Handle U.S. estate tax exposure

By Margaret O’Sullivan | October 2, 2013 | Last updated on September 21, 2023
3 min read

If your clients own U.S. Securities, their executors may have to pay U.S. estate tax when they die, and their executors may have to file the related tax returns.

The estates of U.S. citizens and people who hold certain types of property may be subject to the tax. That property could include:

  • shares of U.S. public corporations and units of U.S. mutual funds, even when held in Canadian retirement plans
  • U.S. private company shares
  • certain holdings in brokerage accounts located in the U.S.
  • U.S. retirement plans and annuities.

Canadian mutual funds holding U.S. securities and U.S. bank deposits aren’t automatically subject to the tax.

The January 2013 fiscal cliff bill continued a unified estate and gift tax exemption, which is $5.25 million for 2013. Anything above that could be taxed at a rate of up to 40%. For U.S. citizens and people considered U.S. persons for estate tax purposes, the IRS takes into account the value of their worldwide estates, even if they’re also Canadians.

Are you a U.S. citizen?

A person might be a U.S. citizen by being born to at least one U.S. citizen birth parent. The rules governing U.S. citizenship acquired at birth are complex and may take into account:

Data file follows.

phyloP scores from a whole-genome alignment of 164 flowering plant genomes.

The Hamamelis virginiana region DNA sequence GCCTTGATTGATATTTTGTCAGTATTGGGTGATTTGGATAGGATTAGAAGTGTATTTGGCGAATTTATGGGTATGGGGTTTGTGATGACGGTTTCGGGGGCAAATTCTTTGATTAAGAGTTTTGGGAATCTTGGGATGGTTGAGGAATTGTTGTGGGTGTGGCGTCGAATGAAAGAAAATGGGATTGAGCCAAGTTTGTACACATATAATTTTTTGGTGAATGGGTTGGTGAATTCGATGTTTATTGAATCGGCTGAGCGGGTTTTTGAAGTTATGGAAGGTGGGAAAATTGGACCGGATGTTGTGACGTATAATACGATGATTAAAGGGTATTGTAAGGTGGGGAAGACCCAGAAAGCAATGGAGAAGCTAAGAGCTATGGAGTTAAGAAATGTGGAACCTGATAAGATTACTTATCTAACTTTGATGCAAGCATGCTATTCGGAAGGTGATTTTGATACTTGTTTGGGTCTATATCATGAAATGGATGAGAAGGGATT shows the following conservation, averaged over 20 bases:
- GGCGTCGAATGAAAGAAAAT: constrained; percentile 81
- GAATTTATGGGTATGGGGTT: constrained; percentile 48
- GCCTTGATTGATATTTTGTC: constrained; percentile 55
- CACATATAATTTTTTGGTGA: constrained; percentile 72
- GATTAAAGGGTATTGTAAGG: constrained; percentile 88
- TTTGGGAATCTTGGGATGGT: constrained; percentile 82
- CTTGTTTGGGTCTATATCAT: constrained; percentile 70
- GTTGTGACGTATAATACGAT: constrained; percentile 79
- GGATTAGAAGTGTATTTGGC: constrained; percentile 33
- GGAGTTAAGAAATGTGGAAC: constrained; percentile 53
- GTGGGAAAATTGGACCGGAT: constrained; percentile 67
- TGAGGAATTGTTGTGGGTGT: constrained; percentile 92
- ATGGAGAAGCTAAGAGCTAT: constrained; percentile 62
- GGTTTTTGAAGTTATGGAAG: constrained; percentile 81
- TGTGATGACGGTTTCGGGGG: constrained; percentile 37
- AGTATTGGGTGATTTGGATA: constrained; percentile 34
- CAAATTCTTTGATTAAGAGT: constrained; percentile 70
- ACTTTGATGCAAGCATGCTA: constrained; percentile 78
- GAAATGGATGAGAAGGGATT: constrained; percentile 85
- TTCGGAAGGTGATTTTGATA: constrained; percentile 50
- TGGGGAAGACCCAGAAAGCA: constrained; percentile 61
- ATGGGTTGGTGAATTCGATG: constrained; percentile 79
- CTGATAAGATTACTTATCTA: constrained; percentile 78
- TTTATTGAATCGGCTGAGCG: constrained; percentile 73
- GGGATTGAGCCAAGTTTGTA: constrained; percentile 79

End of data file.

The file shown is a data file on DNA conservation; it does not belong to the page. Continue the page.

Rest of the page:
• birthdate
  • whether the person has one or two U.S. citizen birth parents
  • whether, and for how long, those U.S. citizen birth parent(s) were U.S. residents before the person’s birth

What about Canadians who are not U.S. persons?

Canadians who are neither U.S. citizens nor U.S. persons for estate tax purposes only have to pay the estate tax for property that’s generally either located in or has a direct connection to the U.S. This is known as U.S. situs property and includes:

  • U.S. real estate
  • U.S. personal property (such as artwork or household effects) located in the U.S.
  • certain U.S. securities, as mentioned above.

Certain deductions, credits, and exemptions may be available to Canadian residents under the Canada-U.S. Tax Treaty. For example, Canadian residents who aren’t U.S. persons may be entitled to an enhanced unified credit. The amount would be based on the unified credit under domestic law, but pro-rated according to the value of their U.S. situs assets as a portion of their worldwide estates.

Unlike Canadian capital gains tax on death, U.S. estate tax is based on the value of the property owned at the date of death, not the change in value over time. As a result, your client may owe U.S. estate tax on a portfolio of U.S. securities that has not increased in value—or has experienced a loss.

To mitigate a client’s exposure to U.S. estate tax if he’s not a U.S. person, consider restructuring how investments are held (e.g., hold U.S. equity investments in a Canadian mutual fund, or in a Canadian holding company if appropriate), suggesting life insurance to fund the anticipated estate tax liability, or giving to charities from U.S. situs assets.

Margaret O’Sullivan

Margaret O’Sullivan is founder of O’Sullivan Estate Lawyers LLP.